O2 customers in Birmingham have been listening in to callers in Scotland with the kind of crossed lines not usually experienced on a telephone network for decades.
The problem isn't widespread, but O2 has confirmed that customers around Birmingham have found themselves lurking on Scottish calls in an unrequested party line, able to listen in to what should be private communications without the knowledge of those making them.
Reg reader Phil Armstrong told us about the problem on Friday, having reported it to O2, but the operator wasn't able to confirm the existence of the crossed lines to us until after the weekend and even now admits to being unable to replicate the problem despite having received "a handful" of complaints.
Crossed lines get their name from the first automatic phone networks, based around a "crossbar" switch. Connections were established using a frame with two layers of parallel wires, giving the appearance of a grid when viewed from above but actually just apart from each other. A hammer at each cross point could push the wires together, making an electrical connection, and banks of such frames connected phone calls.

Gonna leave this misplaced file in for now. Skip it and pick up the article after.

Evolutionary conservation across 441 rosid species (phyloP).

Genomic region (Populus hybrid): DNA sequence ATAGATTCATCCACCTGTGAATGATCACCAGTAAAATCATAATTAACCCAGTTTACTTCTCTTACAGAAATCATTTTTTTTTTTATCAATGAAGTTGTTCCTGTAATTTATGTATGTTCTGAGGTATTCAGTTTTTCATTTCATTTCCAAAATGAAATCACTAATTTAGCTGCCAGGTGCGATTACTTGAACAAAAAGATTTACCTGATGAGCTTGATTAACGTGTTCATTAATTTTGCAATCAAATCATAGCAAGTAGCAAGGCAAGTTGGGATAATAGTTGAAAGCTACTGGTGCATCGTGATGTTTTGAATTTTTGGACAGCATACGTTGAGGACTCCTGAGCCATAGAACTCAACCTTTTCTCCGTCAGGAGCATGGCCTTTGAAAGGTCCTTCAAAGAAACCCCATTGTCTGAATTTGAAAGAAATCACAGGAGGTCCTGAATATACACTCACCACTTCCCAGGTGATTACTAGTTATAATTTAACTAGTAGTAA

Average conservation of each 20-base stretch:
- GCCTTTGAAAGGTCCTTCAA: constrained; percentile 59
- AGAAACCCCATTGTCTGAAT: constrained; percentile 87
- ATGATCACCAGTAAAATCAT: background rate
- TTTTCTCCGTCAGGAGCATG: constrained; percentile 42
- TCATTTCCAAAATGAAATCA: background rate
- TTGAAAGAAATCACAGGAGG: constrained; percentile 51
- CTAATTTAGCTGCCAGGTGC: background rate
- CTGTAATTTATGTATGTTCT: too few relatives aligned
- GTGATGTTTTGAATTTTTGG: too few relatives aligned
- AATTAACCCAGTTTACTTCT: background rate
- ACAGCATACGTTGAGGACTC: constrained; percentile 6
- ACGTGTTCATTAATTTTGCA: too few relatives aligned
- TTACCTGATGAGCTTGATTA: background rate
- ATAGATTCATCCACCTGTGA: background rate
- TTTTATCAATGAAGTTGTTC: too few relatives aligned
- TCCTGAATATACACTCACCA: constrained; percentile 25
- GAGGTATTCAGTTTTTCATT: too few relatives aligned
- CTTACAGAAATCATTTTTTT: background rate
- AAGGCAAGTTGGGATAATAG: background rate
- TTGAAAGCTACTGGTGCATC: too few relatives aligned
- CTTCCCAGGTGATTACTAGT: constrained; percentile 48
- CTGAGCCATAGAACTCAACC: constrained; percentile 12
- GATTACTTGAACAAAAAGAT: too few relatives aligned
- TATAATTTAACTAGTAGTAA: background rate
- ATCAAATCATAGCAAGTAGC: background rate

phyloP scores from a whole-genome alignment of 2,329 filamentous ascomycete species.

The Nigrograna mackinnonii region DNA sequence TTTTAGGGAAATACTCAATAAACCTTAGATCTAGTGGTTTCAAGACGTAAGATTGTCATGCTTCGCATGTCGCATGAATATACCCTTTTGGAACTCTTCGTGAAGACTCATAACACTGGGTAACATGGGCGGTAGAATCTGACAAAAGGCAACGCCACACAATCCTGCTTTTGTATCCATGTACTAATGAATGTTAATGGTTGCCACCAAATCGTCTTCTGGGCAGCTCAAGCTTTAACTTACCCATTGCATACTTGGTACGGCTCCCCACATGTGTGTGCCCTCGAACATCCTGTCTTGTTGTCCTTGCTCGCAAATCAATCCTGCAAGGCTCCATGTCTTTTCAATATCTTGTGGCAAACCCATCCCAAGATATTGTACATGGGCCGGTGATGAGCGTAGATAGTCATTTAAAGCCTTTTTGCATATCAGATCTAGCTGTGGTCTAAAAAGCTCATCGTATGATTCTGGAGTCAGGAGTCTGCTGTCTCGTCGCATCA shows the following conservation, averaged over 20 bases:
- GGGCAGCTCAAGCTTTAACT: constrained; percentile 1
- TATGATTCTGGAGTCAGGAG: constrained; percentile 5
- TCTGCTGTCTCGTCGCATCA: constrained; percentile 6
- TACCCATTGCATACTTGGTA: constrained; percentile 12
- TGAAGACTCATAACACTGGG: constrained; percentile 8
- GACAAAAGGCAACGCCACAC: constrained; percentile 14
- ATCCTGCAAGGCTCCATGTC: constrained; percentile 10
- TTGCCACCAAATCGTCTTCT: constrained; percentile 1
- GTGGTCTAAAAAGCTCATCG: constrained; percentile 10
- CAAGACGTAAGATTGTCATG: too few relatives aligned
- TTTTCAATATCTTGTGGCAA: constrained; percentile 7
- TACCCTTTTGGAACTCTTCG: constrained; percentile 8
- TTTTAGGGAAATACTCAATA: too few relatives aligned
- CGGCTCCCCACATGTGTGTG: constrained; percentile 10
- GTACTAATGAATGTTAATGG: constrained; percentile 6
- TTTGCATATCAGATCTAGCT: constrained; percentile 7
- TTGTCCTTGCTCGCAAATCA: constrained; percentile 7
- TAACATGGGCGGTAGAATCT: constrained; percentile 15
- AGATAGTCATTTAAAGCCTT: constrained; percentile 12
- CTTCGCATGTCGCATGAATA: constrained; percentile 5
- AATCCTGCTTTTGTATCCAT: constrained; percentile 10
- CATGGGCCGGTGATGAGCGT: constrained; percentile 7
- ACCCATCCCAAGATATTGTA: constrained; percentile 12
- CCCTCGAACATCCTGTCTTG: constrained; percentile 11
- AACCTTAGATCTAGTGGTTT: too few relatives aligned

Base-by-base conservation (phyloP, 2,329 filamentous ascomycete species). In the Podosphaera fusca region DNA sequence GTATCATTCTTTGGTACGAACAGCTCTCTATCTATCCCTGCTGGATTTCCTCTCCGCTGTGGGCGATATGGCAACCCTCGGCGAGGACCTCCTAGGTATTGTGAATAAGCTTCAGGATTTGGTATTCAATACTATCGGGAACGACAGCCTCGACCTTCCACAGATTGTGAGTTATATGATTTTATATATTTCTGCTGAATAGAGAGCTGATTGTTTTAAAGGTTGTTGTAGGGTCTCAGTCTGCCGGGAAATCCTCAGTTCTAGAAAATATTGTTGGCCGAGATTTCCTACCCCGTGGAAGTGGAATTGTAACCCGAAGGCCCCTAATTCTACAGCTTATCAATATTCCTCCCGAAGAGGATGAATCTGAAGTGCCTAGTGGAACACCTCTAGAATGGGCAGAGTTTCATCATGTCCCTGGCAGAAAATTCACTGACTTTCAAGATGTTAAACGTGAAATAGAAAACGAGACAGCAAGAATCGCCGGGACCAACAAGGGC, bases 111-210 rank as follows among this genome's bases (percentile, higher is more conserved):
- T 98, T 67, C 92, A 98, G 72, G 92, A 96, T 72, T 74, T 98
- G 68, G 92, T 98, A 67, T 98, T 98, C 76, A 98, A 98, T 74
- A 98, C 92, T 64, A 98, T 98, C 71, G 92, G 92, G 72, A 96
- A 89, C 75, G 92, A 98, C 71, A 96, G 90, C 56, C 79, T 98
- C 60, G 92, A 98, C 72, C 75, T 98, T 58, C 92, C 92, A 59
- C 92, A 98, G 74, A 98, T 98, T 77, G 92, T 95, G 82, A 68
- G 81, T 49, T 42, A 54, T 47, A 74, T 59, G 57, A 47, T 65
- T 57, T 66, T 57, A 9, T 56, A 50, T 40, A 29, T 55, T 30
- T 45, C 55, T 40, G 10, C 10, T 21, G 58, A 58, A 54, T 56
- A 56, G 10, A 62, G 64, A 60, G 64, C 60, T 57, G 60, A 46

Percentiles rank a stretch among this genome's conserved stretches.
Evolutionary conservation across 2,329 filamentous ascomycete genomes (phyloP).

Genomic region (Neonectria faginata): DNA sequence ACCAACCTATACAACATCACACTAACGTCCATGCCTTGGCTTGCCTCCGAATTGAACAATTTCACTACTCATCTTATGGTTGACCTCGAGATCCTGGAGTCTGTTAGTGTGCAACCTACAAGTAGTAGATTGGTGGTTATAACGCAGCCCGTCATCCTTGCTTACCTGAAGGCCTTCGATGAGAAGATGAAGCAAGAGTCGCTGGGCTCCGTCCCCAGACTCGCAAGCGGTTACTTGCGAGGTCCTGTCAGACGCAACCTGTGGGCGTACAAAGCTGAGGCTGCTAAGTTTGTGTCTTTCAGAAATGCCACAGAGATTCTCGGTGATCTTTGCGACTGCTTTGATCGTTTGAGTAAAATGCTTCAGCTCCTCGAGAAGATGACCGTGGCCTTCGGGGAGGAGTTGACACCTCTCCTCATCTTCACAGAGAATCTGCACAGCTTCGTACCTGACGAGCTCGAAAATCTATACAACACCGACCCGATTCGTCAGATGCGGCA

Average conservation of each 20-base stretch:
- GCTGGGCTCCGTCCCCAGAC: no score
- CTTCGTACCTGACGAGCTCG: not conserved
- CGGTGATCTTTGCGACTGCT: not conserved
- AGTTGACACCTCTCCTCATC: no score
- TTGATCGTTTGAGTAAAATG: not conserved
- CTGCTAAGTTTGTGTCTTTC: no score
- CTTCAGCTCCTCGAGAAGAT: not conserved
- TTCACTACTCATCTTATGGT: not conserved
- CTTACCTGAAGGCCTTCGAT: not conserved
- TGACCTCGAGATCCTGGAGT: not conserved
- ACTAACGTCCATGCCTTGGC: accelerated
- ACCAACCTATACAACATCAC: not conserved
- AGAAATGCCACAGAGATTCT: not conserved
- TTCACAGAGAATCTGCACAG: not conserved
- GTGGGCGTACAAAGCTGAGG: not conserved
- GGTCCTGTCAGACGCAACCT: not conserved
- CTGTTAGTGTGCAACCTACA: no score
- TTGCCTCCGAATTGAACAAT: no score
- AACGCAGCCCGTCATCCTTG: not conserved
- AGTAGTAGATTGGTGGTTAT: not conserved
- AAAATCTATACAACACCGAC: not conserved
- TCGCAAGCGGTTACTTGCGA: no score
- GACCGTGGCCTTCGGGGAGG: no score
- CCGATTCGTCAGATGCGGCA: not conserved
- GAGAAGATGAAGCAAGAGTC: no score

But two hammers pushing two intersections with only one intersection between them could create a contact at that point, a "crossed line", connecting two separate calls into a single party line.
It seems very unlikely that O2 has been running its network over networking kit approaching its centenary, entertaining as that thought is, so the problem here is obviously more digital in nature but it seems a good deal harder to track down.
Reports of similar problems on O2 go back to 2010 at least, pointing to some long-term but very rare problem that flares up every now and then. O2 say it'll update us when it can, but in the meantime anyone discussing assassination plans or dead-drop locations should stay off O2 especially if they're in Scotland. ®